Wandering through a room where adults are embodying the roles of children and youth from across the world, we saw the magic of discovery and bursts of understanding. That is what the Youth Justice Simulation was designed to bring to life.  On May 31 at the World Justice Forum in the Hague in the Netherlands, my colleagues, Brian Blalock of the Youth Law Center in the US and Cedric Foussard of the Terre des hommes and the Global Initiative on Justice With Children, were honored to share our experiential learning model with a collection of global human rights leaders.  The participants bravely accepted our invitation to take on the lives and experiences of young people and then navigated through our live simulation where they tackled the challenges that children we encounter in systems this worldwide.  They saw how different aspects of our justice systems fail to work together, how people in them are often overburdened and under-resourced in their system roles that they sometimes cannot meet their needs, and that the frustration of failing to achieve even their basic needs leads to palpable feelings of hopelessness.

In the reflection session of the simulation, we all resumed our real life identities and reflect on what everyone just went through. This is where the metaphor if a constructed reality comes face-to-face with real life.  In the World Justice Forum, it did that with the passion heart and soul of so many willing to share their own personal, raw experiences. A gentlemen from the Gambia describing a lifetime of experiences similar to what he just went through in the simulation and how much it reminded him of what it too to overcome those circumstances in order to become the student and leader he is today. An NGO leader from Lebanon shocked at how much emotion the simulated experience brought back to his life of loss and parallel experiences to the young person he had been 'playing' in the simulation. He praised the experience for reminding him and others of the change that is still needed for young people. Individuals from every continent bravely shared how the experiential learning helped that viscerally remember their own privilege and experience.  It was not just a an exchange of intellectual and professional interaction with the topics of the simulation. It was a very personal, emotional and empathetic sharing of how just a short time "in the shoes" of a young person in these circumstances had a profound effect.

At the World Justice Forum, a greater truth was confirmed for those of us who helped build the experiential learning simulation with young people with lived experience several years ago. It reinforced our expectation that the experiences of so many youth are, sadly, universal.   It did not matter that our original design of the simulation was in California, Illinois, Florida and Texas because the experiences of youth who must fend for themselves in a system that fails to serve them is just as true, it seems for youth in justice systems in Colombia, India, France and Tanzania.  Systems that may envision a way to address issues for the youngest children, fail to embrace the needs of teenagers who are experiencing homelessness and living street-dependent, teens that are accused of crimes or victims of it, and young people who still should be given alternative care when their families cannot or do not care for them but for whom foster care and other alternatives fail too often. The issues of teens facing discrimination because of their gender, gender identity, race, disability or ethnicity cross all boundaries and borders. While justice systems in different parts of the world differ in so many ways, their universal inability to address the needs of those children and youth forced to navigate the world without caretakers or families seems to be shared across so many cultures, jurisdictions and geographies.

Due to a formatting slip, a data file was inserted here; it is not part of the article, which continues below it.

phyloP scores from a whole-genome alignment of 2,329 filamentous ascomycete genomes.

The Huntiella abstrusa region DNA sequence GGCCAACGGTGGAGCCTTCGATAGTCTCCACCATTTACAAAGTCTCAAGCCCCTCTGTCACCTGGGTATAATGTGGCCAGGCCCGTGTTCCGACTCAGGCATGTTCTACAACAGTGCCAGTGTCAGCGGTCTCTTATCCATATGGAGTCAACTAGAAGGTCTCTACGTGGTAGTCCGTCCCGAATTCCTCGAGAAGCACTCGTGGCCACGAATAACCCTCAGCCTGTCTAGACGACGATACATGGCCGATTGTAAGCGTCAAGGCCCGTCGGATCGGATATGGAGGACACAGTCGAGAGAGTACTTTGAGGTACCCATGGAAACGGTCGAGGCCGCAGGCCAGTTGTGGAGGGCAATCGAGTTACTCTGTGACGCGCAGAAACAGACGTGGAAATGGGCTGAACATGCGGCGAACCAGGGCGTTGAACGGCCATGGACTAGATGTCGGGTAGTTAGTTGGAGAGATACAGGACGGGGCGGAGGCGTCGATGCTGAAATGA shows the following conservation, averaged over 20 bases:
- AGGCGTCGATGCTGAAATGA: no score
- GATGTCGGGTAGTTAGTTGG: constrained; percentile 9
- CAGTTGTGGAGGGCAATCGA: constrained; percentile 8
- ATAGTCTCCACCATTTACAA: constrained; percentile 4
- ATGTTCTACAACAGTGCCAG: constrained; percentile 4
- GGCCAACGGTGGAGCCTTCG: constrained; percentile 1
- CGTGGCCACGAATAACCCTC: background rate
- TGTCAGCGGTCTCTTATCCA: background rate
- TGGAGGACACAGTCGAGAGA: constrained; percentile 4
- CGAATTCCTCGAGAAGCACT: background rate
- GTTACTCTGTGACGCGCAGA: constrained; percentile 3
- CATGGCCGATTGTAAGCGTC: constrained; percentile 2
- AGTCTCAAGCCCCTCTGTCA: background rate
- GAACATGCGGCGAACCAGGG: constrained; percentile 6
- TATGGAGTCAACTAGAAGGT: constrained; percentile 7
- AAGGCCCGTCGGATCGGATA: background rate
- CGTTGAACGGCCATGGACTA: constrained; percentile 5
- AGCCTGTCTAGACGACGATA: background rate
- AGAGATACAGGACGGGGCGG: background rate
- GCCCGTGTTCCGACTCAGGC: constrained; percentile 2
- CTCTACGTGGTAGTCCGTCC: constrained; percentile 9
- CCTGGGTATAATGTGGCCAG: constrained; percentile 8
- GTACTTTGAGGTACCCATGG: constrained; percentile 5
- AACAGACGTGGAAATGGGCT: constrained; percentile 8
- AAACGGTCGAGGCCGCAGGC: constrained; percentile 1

All this made the final discussion in the simulation -- hopefulness -- a remarkable surprise for everyone involved.  As people shared their thoughts about what had occurred in the simulation as well as what they reflected in real lives, there was an interest in taking these learnings back to their own systems to make things better.  There was an excitement that these understandings could help realize rights for young people in systems who have to endure so much more than a simulated experience can deliver.  There was, in fact, a community built during the active, on-your-feet, session despite the fact that the experience had made everyone's child and youth identities feel so isolated and alone. This community translated to a room of change-makers sharing ideas as they left the simulation about how they could do things differently and bring the simulation to their own geographies to have their colleagues and fellow change-makers experience things the way did to inspire change. 

As has happened so many times when we conducted the Youth Experiential Learning Simulation, we learned as least as much as we shared, and we left with an understanding that though we all suffer from systems with similar needs to change, change is surely possible. 
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